U.S. District Court Judge Jeremy Fogel toured the new $900,000 lethal injection room with attorneys, a handful of reporters and prison officials.
Fogel stopped lethal injection executions in California in 2006 after he ruled that the converted gas chamber was so dim, cramped and antiquated, that inmates were at risk of suffering cruel and unusual pain. He also had problems with the training of the staff and procedures for executing inmates.
The state plans to expand its death row facilities at the cost of $420 million over the next 10 years. Some opponents would rather have that money spent on the disabled.
"The governor is proposing to cut our budget by $750 million. This is going to destroy services for persons with developmental disabilities. When we go back to our governor and back to our legislators - they say 'well where do you want us to cut?' Well we think we have found a place to cut," said Marin Ventures Exec. Dir. John Rumsey.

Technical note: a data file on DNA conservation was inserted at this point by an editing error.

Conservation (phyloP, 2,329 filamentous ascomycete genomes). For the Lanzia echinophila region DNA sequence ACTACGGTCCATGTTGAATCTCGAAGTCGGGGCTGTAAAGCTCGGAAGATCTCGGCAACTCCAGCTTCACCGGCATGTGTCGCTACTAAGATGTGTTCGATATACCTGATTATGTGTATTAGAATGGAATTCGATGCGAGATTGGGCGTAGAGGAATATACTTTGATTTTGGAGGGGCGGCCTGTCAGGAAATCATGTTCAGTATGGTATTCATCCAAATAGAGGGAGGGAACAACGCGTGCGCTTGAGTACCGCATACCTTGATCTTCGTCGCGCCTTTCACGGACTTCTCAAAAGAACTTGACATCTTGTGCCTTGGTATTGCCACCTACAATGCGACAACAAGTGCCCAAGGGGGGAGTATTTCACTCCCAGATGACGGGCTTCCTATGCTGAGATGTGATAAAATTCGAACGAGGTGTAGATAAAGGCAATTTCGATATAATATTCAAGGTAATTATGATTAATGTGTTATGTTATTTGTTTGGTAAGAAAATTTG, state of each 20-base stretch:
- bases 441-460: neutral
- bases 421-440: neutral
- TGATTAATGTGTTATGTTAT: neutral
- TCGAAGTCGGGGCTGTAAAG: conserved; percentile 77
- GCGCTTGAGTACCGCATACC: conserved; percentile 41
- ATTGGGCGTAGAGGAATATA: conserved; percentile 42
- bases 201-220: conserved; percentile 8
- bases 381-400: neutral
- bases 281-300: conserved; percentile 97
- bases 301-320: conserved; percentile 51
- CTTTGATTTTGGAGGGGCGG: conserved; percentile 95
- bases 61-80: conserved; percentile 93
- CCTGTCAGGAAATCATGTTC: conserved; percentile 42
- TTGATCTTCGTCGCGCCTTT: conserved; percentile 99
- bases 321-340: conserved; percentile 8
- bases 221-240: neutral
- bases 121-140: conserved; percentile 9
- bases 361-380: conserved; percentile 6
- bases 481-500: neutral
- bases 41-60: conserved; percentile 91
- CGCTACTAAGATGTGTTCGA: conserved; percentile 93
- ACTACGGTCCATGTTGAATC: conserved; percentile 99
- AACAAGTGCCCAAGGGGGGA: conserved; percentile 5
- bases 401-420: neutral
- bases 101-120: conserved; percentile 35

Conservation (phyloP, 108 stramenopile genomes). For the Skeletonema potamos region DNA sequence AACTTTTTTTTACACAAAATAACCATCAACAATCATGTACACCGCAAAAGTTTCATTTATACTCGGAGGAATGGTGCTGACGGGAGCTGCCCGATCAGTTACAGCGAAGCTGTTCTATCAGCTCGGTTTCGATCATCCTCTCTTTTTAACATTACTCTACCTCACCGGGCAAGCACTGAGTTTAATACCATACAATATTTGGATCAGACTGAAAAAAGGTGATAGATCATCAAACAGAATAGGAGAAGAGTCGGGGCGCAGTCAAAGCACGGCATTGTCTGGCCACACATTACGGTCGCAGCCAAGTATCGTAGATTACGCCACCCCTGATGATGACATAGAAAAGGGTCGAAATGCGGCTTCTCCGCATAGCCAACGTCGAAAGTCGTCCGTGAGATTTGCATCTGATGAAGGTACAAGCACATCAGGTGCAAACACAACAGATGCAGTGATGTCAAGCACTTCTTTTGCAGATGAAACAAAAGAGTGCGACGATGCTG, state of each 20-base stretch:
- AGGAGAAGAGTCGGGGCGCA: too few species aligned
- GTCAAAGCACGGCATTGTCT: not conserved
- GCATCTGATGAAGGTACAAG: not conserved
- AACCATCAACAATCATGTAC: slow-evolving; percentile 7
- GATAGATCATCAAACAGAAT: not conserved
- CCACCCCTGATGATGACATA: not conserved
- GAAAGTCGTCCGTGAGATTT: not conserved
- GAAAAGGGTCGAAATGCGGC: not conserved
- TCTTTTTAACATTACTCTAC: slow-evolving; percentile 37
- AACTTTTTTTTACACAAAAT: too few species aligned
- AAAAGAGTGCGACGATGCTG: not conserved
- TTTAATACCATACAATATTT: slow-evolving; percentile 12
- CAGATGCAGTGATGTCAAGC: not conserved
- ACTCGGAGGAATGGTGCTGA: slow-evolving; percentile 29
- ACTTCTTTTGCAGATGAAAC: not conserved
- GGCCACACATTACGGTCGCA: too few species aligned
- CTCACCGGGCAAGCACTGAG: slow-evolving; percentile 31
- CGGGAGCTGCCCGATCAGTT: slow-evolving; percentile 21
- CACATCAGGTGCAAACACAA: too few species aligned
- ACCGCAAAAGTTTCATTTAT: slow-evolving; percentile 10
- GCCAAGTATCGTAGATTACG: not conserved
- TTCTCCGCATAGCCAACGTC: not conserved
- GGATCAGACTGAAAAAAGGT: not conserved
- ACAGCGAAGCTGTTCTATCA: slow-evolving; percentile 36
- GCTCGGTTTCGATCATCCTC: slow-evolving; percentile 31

Fogel will also rule on the drug combination used to execute inmates. The state plans on using a three drug series; some state are now using just one. Some opposed to the death penalty said there are problems with the supply of the three step method.
There are 720 inmates on death row.